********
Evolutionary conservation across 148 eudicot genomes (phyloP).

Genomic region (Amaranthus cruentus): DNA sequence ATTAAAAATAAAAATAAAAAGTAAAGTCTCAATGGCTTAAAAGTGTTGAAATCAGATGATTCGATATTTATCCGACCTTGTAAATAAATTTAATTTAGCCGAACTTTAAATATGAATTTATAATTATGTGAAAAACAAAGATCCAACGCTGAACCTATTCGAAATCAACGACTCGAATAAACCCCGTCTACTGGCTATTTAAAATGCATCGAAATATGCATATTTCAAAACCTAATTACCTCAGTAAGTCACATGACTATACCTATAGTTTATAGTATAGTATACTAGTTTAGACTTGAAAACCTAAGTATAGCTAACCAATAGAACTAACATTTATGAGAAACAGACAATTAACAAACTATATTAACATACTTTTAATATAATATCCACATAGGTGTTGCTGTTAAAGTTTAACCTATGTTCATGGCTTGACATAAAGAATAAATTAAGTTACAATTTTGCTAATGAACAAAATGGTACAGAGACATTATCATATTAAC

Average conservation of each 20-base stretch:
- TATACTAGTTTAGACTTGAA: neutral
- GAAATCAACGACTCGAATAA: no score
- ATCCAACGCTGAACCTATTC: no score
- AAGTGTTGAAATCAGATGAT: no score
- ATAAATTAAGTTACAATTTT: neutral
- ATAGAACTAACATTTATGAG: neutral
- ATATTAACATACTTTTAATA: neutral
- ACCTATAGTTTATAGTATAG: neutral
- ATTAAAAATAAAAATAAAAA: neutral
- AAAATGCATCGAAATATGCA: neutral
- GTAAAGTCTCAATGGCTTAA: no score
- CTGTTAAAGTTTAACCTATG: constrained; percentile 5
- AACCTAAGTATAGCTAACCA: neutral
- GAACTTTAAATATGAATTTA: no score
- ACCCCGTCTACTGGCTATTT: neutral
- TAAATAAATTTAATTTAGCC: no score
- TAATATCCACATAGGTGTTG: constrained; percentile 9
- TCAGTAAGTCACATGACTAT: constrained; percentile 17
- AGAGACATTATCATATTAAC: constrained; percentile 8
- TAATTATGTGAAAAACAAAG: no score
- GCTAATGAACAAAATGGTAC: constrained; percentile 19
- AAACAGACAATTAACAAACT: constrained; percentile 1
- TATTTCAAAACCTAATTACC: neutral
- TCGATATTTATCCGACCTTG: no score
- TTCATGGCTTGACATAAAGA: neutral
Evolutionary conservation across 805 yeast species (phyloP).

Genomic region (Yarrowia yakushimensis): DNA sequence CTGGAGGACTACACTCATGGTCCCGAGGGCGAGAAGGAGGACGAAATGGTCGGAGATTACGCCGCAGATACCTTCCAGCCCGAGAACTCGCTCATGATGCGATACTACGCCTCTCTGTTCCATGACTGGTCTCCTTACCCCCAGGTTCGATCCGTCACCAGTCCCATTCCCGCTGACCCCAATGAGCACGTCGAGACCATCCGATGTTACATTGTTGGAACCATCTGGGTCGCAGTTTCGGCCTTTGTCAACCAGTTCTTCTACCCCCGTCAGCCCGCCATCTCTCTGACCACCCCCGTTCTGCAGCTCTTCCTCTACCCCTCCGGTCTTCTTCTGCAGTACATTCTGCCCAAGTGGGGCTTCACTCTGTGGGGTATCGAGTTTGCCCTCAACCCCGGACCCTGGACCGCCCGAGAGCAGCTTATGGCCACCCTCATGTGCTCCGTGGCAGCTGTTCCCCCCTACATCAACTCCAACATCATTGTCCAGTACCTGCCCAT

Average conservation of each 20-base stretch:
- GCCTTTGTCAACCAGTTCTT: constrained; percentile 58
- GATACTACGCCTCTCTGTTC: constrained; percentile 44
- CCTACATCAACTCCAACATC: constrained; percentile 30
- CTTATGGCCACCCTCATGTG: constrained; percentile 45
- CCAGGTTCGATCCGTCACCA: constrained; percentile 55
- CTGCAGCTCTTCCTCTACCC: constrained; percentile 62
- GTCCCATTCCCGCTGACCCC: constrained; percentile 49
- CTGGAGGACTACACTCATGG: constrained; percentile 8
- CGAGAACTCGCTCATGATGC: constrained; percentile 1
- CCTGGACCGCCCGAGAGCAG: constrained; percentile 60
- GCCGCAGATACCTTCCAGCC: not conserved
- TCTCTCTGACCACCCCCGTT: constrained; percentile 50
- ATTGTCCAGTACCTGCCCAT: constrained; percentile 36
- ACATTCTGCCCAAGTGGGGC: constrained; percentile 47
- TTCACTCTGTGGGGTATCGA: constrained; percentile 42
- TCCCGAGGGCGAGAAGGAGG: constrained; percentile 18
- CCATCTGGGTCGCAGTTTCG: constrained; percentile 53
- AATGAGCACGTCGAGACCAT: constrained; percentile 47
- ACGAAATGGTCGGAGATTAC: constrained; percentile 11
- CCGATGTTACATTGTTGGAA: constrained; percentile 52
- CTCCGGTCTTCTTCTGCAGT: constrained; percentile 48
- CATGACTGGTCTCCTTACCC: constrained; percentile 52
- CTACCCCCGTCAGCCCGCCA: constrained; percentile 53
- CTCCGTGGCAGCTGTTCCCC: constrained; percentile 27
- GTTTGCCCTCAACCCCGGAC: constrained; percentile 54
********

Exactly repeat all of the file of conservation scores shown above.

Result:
Evolutionary conservation across 148 eudicot genomes (phyloP).

Genomic region (Amaranthus cruentus): DNA sequence ATTAAAAATAAAAATAAAAAGTAAAGTCTCAATGGCTTAAAAGTGTTGAAATCAGATGATTCGATATTTATCCGACCTTGTAAATAAATTTAATTTAGCCGAACTTTAAATATGAATTTATAATTATGTGAAAAACAAAGATCCAACGCTGAACCTATTCGAAATCAACGACTCGAATAAACCCCGTCTACTGGCTATTTAAAATGCATCGAAATATGCATATTTCAAAACCTAATTACCTCAGTAAGTCACATGACTATACCTATAGTTTATAGTATAGTATACTAGTTTAGACTTGAAAACCTAAGTATAGCTAACCAATAGAACTAACATTTATGAGAAACAGACAATTAACAAACTATATTAACATACTTTTAATATAATATCCACATAGGTGTTGCTGTTAAAGTTTAACCTATGTTCATGGCTTGACATAAAGAATAAATTAAGTTACAATTTTGCTAATGAACAAAATGGTACAGAGACATTATCATATTAAC

Average conservation of each 20-base stretch:
- TATACTAGTTTAGACTTGAA: neutral
- GAAATCAACGACTCGAATAA: no score
- ATCCAACGCTGAACCTATTC: no score
- AAGTGTTGAAATCAGATGAT: no score
- ATAAATTAAGTTACAATTTT: neutral
- ATAGAACTAACATTTATGAG: neutral
- ATATTAACATACTTTTAATA: neutral
- ACCTATAGTTTATAGTATAG: neutral
- ATTAAAAATAAAAATAAAAA: neutral
- AAAATGCATCGAAATATGCA: neutral
- GTAAAGTCTCAATGGCTTAA: no score
- CTGTTAAAGTTTAACCTATG: constrained; percentile 5
- AACCTAAGTATAGCTAACCA: neutral
- GAACTTTAAATATGAATTTA: no score
- ACCCCGTCTACTGGCTATTT: neutral
- TAAATAAATTTAATTTAGCC: no score
- TAATATCCACATAGGTGTTG: constrained; percentile 9
- TCAGTAAGTCACATGACTAT: constrained; percentile 17
- AGAGACATTATCATATTAAC: constrained; percentile 8
- TAATTATGTGAAAAACAAAG: no score
- GCTAATGAACAAAATGGTAC: constrained; percentile 19
- AAACAGACAATTAACAAACT: constrained; percentile 1
- TATTTCAAAACCTAATTACC: neutral
- TCGATATTTATCCGACCTTG: no score
- TTCATGGCTTGACATAAAGA: neutral
Evolutionary conservation across 805 yeast species (phyloP).

Genomic region (Yarrowia yakushimensis): DNA sequence CTGGAGGACTACACTCATGGTCCCGAGGGCGAGAAGGAGGACGAAATGGTCGGAGATTACGCCGCAGATACCTTCCAGCCCGAGAACTCGCTCATGATGCGATACTACGCCTCTCTGTTCCATGACTGGTCTCCTTACCCCCAGGTTCGATCCGTCACCAGTCCCATTCCCGCTGACCCCAATGAGCACGTCGAGACCATCCGATGTTACATTGTTGGAACCATCTGGGTCGCAGTTTCGGCCTTTGTCAACCAGTTCTTCTACCCCCGTCAGCCCGCCATCTCTCTGACCACCCCCGTTCTGCAGCTCTTCCTCTACCCCTCCGGTCTTCTTCTGCAGTACATTCTGCCCAAGTGGGGCTTCACTCTGTGGGGTATCGAGTTTGCCCTCAACCCCGGACCCTGGACCGCCCGAGAGCAGCTTATGGCCACCCTCATGTGCTCCGTGGCAGCTGTTCCCCCCTACATCAACTCCAACATCATTGTCCAGTACCTGCCCAT

Average conservation of each 20-base stretch:
- GCCTTTGTCAACCAGTTCTT: constrained; percentile 58
- GATACTACGCCTCTCTGTTC: constrained; percentile 44
- CCTACATCAACTCCAACATC: constrained; percentile 30
- CTTATGGCCACCCTCATGTG: constrained; percentile 45
- CCAGGTTCGATCCGTCACCA: constrained; percentile 55
- CTGCAGCTCTTCCTCTACCC: constrained; percentile 62
- GTCCCATTCCCGCTGACCCC: constrained; percentile 49
- CTGGAGGACTACACTCATGG: constrained; percentile 8
- CGAGAACTCGCTCATGATGC: constrained; percentile 1
- CCTGGACCGCCCGAGAGCAG: constrained; percentile 60
- GCCGCAGATACCTTCCAGCC: not conserved
- TCTCTCTGACCACCCCCGTT: constrained; percentile 50
- ATTGTCCAGTACCTGCCCAT: constrained; percentile 36
- ACATTCTGCCCAAGTGGGGC: constrained; percentile 47
- TTCACTCTGTGGGGTATCGA: constrained; percentile 42
- TCCCGAGGGCGAGAAGGAGG: constrained; percentile 18
- CCATCTGGGTCGCAGTTTCG: constrained; percentile 53
- AATGAGCACGTCGAGACCAT: constrained; percentile 47
- ACGAAATGGTCGGAGATTAC: constrained; percentile 11
- CCGATGTTACATTGTTGGAA: constrained; percentile 52
- CTCCGGTCTTCTTCTGCAGT: constrained; percentile 48
- CATGACTGGTCTCCTTACCC: constrained; percentile 52
- CTACCCCCGTCAGCCCGCCA: constrained; percentile 53
- CTCCGTGGCAGCTGTTCCCC: constrained; percentile 27
- GTTTGCCCTCAACCCCGGAC: constrained; percentile 54